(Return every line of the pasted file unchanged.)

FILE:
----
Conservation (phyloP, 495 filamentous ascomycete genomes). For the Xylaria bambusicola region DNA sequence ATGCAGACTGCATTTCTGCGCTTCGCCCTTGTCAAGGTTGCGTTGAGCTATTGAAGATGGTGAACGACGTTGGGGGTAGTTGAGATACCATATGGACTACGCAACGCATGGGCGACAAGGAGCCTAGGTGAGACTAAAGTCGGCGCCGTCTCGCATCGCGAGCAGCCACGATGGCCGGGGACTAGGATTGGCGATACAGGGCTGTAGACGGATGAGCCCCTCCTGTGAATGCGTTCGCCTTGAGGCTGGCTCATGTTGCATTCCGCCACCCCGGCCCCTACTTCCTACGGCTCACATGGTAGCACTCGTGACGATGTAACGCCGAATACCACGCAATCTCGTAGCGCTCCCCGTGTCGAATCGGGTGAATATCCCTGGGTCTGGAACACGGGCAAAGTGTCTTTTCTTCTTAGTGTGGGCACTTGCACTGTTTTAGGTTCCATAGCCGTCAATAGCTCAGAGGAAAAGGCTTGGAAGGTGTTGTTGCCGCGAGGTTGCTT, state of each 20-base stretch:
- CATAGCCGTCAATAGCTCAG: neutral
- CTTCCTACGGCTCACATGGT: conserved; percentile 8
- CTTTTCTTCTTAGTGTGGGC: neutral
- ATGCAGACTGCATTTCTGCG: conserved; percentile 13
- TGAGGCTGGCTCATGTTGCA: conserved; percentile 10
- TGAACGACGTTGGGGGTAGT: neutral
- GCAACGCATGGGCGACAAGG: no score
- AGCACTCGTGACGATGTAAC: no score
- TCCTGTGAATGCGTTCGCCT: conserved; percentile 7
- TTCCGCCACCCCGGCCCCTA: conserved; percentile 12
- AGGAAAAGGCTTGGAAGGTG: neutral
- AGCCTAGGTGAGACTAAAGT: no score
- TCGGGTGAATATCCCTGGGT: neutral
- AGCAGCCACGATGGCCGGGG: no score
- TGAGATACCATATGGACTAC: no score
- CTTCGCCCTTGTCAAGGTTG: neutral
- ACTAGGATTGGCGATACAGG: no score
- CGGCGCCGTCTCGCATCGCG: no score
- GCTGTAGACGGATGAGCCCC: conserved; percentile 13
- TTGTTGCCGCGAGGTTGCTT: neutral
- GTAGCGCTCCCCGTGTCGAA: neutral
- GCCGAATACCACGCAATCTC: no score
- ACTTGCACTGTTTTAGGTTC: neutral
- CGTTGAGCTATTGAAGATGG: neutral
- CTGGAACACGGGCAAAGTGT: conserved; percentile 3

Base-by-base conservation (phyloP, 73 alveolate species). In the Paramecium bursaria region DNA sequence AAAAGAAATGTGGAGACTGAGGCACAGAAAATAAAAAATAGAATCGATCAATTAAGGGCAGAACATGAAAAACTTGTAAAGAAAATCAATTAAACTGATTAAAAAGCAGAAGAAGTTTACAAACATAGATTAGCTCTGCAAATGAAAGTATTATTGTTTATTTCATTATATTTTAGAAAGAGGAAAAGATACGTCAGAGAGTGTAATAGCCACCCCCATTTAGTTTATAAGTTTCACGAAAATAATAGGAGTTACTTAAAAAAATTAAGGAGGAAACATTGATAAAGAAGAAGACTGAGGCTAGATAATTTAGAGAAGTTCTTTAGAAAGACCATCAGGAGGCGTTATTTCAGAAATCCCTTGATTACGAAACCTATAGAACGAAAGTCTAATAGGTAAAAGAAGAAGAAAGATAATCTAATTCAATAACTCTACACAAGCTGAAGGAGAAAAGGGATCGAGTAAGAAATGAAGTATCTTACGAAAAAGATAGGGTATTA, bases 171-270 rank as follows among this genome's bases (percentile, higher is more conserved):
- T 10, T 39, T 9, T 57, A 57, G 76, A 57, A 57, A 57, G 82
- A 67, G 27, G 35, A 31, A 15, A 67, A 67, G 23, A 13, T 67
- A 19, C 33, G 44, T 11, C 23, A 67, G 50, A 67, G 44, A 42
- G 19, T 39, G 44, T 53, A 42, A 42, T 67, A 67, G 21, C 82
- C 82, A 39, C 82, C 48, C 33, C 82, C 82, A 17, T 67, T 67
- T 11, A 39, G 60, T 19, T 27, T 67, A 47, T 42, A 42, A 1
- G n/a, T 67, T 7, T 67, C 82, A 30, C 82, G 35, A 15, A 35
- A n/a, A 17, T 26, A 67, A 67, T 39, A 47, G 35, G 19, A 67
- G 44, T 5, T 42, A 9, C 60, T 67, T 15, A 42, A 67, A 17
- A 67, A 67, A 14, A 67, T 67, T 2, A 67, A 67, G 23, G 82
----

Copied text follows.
Conservation (phyloP, 495 filamentous ascomycete genomes). For the Xylaria bambusicola region DNA sequence ATGCAGACTGCATTTCTGCGCTTCGCCCTTGTCAAGGTTGCGTTGAGCTATTGAAGATGGTGAACGACGTTGGGGGTAGTTGAGATACCATATGGACTACGCAACGCATGGGCGACAAGGAGCCTAGGTGAGACTAAAGTCGGCGCCGTCTCGCATCGCGAGCAGCCACGATGGCCGGGGACTAGGATTGGCGATACAGGGCTGTAGACGGATGAGCCCCTCCTGTGAATGCGTTCGCCTTGAGGCTGGCTCATGTTGCATTCCGCCACCCCGGCCCCTACTTCCTACGGCTCACATGGTAGCACTCGTGACGATGTAACGCCGAATACCACGCAATCTCGTAGCGCTCCCCGTGTCGAATCGGGTGAATATCCCTGGGTCTGGAACACGGGCAAAGTGTCTTTTCTTCTTAGTGTGGGCACTTGCACTGTTTTAGGTTCCATAGCCGTCAATAGCTCAGAGGAAAAGGCTTGGAAGGTGTTGTTGCCGCGAGGTTGCTT, state of each 20-base stretch:
- CATAGCCGTCAATAGCTCAG: neutral
- CTTCCTACGGCTCACATGGT: conserved; percentile 8
- CTTTTCTTCTTAGTGTGGGC: neutral
- ATGCAGACTGCATTTCTGCG: conserved; percentile 13
- TGAGGCTGGCTCATGTTGCA: conserved; percentile 10
- TGAACGACGTTGGGGGTAGT: neutral
- GCAACGCATGGGCGACAAGG: no score
- AGCACTCGTGACGATGTAAC: no score
- TCCTGTGAATGCGTTCGCCT: conserved; percentile 7
- TTCCGCCACCCCGGCCCCTA: conserved; percentile 12
- AGGAAAAGGCTTGGAAGGTG: neutral
- AGCCTAGGTGAGACTAAAGT: no score
- TCGGGTGAATATCCCTGGGT: neutral
- AGCAGCCACGATGGCCGGGG: no score
- TGAGATACCATATGGACTAC: no score
- CTTCGCCCTTGTCAAGGTTG: neutral
- ACTAGGATTGGCGATACAGG: no score
- CGGCGCCGTCTCGCATCGCG: no score
- GCTGTAGACGGATGAGCCCC: conserved; percentile 13
- TTGTTGCCGCGAGGTTGCTT: neutral
- GTAGCGCTCCCCGTGTCGAA: neutral
- GCCGAATACCACGCAATCTC: no score
- ACTTGCACTGTTTTAGGTTC: neutral
- CGTTGAGCTATTGAAGATGG: neutral
- CTGGAACACGGGCAAAGTGT: conserved; percentile 3

Base-by-base conservation (phyloP, 73 alveolate species). In the Paramecium bursaria region DNA sequence AAAAGAAATGTGGAGACTGAGGCACAGAAAATAAAAAATAGAATCGATCAATTAAGGGCAGAACATGAAAAACTTGTAAAGAAAATCAATTAAACTGATTAAAAAGCAGAAGAAGTTTACAAACATAGATTAGCTCTGCAAATGAAAGTATTATTGTTTATTTCATTATATTTTAGAAAGAGGAAAAGATACGTCAGAGAGTGTAATAGCCACCCCCATTTAGTTTATAAGTTTCACGAAAATAATAGGAGTTACTTAAAAAAATTAAGGAGGAAACATTGATAAAGAAGAAGACTGAGGCTAGATAATTTAGAGAAGTTCTTTAGAAAGACCATCAGGAGGCGTTATTTCAGAAATCCCTTGATTACGAAACCTATAGAACGAAAGTCTAATAGGTAAAAGAAGAAGAAAGATAATCTAATTCAATAACTCTACACAAGCTGAAGGAGAAAAGGGATCGAGTAAGAAATGAAGTATCTTACGAAAAAGATAGGGTATTA, bases 171-270 rank as follows among this genome's bases (percentile, higher is more conserved):
- T 10, T 39, T 9, T 57, A 57, G 76, A 57, A 57, A 57, G 82
- A 67, G 27, G 35, A 31, A 15, A 67, A 67, G 23, A 13, T 67
- A 19, C 33, G 44, T 11, C 23, A 67, G 50, A 67, G 44, A 42
- G 19, T 39, G 44, T 53, A 42, A 42, T 67, A 67, G 21, C 82
- C 82, A 39, C 82, C 48, C 33, C 82, C 82, A 17, T 67, T 67
- T 11, A 39, G 60, T 19, T 27, T 67, A 47, T 42, A 42, A 1
- G n/a, T 67, T 7, T 67, C 82, A 30, C 82, G 35, A 15, A 35
- A n/a, A 17, T 26, A 67, A 67, T 39, A 47, G 35, G 19, A 67
- G 44, T 5, T 42, A 9, C 60, T 67, T 15, A 42, A 67, A 17
- A 67, A 67, A 14, A 67, T 67, T 2, A 67, A 67, G 23, G 82